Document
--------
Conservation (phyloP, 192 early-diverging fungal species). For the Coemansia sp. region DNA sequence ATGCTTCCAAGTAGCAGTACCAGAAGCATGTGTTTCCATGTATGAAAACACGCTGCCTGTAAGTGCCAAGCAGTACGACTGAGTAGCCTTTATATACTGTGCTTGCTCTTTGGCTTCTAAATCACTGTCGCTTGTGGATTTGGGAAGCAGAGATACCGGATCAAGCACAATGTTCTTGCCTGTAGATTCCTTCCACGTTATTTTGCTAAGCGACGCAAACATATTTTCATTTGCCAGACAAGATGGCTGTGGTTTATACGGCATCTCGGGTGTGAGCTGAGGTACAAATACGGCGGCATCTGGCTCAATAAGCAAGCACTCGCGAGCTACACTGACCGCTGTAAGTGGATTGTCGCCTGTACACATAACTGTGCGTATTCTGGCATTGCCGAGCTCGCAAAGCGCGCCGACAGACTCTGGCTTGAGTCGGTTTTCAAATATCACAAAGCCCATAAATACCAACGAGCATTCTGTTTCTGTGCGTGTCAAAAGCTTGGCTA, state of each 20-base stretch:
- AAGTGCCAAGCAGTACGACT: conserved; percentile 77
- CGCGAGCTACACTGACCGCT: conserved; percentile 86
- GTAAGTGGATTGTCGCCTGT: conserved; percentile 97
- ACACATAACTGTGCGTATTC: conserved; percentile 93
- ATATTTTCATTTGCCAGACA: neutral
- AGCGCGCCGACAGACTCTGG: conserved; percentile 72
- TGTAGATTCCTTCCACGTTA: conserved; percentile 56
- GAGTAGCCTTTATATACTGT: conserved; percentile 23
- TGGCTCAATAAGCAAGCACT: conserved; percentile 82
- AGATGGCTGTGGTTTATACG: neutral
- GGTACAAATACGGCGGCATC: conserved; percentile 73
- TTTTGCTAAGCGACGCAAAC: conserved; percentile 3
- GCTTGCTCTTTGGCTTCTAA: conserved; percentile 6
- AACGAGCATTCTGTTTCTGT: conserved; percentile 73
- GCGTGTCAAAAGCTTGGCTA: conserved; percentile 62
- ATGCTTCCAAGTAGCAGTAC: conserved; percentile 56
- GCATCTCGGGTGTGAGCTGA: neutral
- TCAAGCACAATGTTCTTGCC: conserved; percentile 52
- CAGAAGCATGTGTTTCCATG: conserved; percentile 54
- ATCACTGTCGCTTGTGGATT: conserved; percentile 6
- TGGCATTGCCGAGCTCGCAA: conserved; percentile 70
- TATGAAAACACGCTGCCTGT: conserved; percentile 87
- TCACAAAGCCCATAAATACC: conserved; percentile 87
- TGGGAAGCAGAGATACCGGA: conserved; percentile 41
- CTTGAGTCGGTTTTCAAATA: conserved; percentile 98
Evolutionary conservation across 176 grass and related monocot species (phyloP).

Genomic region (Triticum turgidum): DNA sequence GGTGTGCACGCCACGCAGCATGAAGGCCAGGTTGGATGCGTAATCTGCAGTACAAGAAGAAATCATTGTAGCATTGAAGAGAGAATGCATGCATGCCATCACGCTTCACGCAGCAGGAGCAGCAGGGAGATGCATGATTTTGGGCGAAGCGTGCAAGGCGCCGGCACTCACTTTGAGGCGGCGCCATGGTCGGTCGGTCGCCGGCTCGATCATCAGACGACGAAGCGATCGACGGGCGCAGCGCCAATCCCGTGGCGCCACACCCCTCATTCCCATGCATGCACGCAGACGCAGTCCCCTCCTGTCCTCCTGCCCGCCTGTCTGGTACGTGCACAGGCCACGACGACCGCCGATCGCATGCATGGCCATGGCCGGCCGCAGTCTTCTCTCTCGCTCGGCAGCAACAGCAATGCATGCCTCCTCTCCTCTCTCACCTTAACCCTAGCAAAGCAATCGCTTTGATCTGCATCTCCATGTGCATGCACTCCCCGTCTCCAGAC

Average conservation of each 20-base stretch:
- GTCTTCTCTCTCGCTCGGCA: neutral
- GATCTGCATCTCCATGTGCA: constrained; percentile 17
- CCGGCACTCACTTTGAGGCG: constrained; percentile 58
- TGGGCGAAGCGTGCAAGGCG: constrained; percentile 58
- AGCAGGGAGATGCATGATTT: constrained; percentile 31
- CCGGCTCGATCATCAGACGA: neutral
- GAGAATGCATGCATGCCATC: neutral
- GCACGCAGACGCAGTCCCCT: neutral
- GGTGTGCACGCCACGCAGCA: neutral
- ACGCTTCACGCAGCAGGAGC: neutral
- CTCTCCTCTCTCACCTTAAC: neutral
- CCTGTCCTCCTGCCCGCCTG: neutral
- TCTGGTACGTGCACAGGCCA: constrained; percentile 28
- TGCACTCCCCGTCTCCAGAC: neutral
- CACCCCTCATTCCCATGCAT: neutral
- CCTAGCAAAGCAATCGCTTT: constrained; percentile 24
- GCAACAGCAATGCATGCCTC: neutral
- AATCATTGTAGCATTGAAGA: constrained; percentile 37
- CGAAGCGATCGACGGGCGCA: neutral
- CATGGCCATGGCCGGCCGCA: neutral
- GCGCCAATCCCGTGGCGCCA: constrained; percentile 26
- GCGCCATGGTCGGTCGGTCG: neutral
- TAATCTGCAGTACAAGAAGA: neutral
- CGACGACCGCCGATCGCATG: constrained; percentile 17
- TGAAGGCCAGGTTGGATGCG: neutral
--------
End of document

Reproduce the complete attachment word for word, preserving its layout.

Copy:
Conservation (phyloP, 192 early-diverging fungal species). For the Coemansia sp. region DNA sequence ATGCTTCCAAGTAGCAGTACCAGAAGCATGTGTTTCCATGTATGAAAACACGCTGCCTGTAAGTGCCAAGCAGTACGACTGAGTAGCCTTTATATACTGTGCTTGCTCTTTGGCTTCTAAATCACTGTCGCTTGTGGATTTGGGAAGCAGAGATACCGGATCAAGCACAATGTTCTTGCCTGTAGATTCCTTCCACGTTATTTTGCTAAGCGACGCAAACATATTTTCATTTGCCAGACAAGATGGCTGTGGTTTATACGGCATCTCGGGTGTGAGCTGAGGTACAAATACGGCGGCATCTGGCTCAATAAGCAAGCACTCGCGAGCTACACTGACCGCTGTAAGTGGATTGTCGCCTGTACACATAACTGTGCGTATTCTGGCATTGCCGAGCTCGCAAAGCGCGCCGACAGACTCTGGCTTGAGTCGGTTTTCAAATATCACAAAGCCCATAAATACCAACGAGCATTCTGTTTCTGTGCGTGTCAAAAGCTTGGCTA, state of each 20-base stretch:
- AAGTGCCAAGCAGTACGACT: conserved; percentile 77
- CGCGAGCTACACTGACCGCT: conserved; percentile 86
- GTAAGTGGATTGTCGCCTGT: conserved; percentile 97
- ACACATAACTGTGCGTATTC: conserved; percentile 93
- ATATTTTCATTTGCCAGACA: neutral
- AGCGCGCCGACAGACTCTGG: conserved; percentile 72
- TGTAGATTCCTTCCACGTTA: conserved; percentile 56
- GAGTAGCCTTTATATACTGT: conserved; percentile 23
- TGGCTCAATAAGCAAGCACT: conserved; percentile 82
- AGATGGCTGTGGTTTATACG: neutral
- GGTACAAATACGGCGGCATC: conserved; percentile 73
- TTTTGCTAAGCGACGCAAAC: conserved; percentile 3
- GCTTGCTCTTTGGCTTCTAA: conserved; percentile 6
- AACGAGCATTCTGTTTCTGT: conserved; percentile 73
- GCGTGTCAAAAGCTTGGCTA: conserved; percentile 62
- ATGCTTCCAAGTAGCAGTAC: conserved; percentile 56
- GCATCTCGGGTGTGAGCTGA: neutral
- TCAAGCACAATGTTCTTGCC: conserved; percentile 52
- CAGAAGCATGTGTTTCCATG: conserved; percentile 54
- ATCACTGTCGCTTGTGGATT: conserved; percentile 6
- TGGCATTGCCGAGCTCGCAA: conserved; percentile 70
- TATGAAAACACGCTGCCTGT: conserved; percentile 87
- TCACAAAGCCCATAAATACC: conserved; percentile 87
- TGGGAAGCAGAGATACCGGA: conserved; percentile 41
- CTTGAGTCGGTTTTCAAATA: conserved; percentile 98
Evolutionary conservation across 176 grass and related monocot species (phyloP).

Genomic region (Triticum turgidum): DNA sequence GGTGTGCACGCCACGCAGCATGAAGGCCAGGTTGGATGCGTAATCTGCAGTACAAGAAGAAATCATTGTAGCATTGAAGAGAGAATGCATGCATGCCATCACGCTTCACGCAGCAGGAGCAGCAGGGAGATGCATGATTTTGGGCGAAGCGTGCAAGGCGCCGGCACTCACTTTGAGGCGGCGCCATGGTCGGTCGGTCGCCGGCTCGATCATCAGACGACGAAGCGATCGACGGGCGCAGCGCCAATCCCGTGGCGCCACACCCCTCATTCCCATGCATGCACGCAGACGCAGTCCCCTCCTGTCCTCCTGCCCGCCTGTCTGGTACGTGCACAGGCCACGACGACCGCCGATCGCATGCATGGCCATGGCCGGCCGCAGTCTTCTCTCTCGCTCGGCAGCAACAGCAATGCATGCCTCCTCTCCTCTCTCACCTTAACCCTAGCAAAGCAATCGCTTTGATCTGCATCTCCATGTGCATGCACTCCCCGTCTCCAGAC

Average conservation of each 20-base stretch:
- GTCTTCTCTCTCGCTCGGCA: neutral
- GATCTGCATCTCCATGTGCA: constrained; percentile 17
- CCGGCACTCACTTTGAGGCG: constrained; percentile 58
- TGGGCGAAGCGTGCAAGGCG: constrained; percentile 58
- AGCAGGGAGATGCATGATTT: constrained; percentile 31
- CCGGCTCGATCATCAGACGA: neutral
- GAGAATGCATGCATGCCATC: neutral
- GCACGCAGACGCAGTCCCCT: neutral
- GGTGTGCACGCCACGCAGCA: neutral
- ACGCTTCACGCAGCAGGAGC: neutral
- CTCTCCTCTCTCACCTTAAC: neutral
- CCTGTCCTCCTGCCCGCCTG: neutral
- TCTGGTACGTGCACAGGCCA: constrained; percentile 28
- TGCACTCCCCGTCTCCAGAC: neutral
- CACCCCTCATTCCCATGCAT: neutral
- CCTAGCAAAGCAATCGCTTT: constrained; percentile 24
- GCAACAGCAATGCATGCCTC: neutral
- AATCATTGTAGCATTGAAGA: constrained; percentile 37
- CGAAGCGATCGACGGGCGCA: neutral
- CATGGCCATGGCCGGCCGCA: neutral
- GCGCCAATCCCGTGGCGCCA: constrained; percentile 26
- GCGCCATGGTCGGTCGGTCG: neutral
- TAATCTGCAGTACAAGAAGA: neutral
- CGACGACCGCCGATCGCATG: constrained; percentile 17
- TGAAGGCCAGGTTGGATGCG: neutral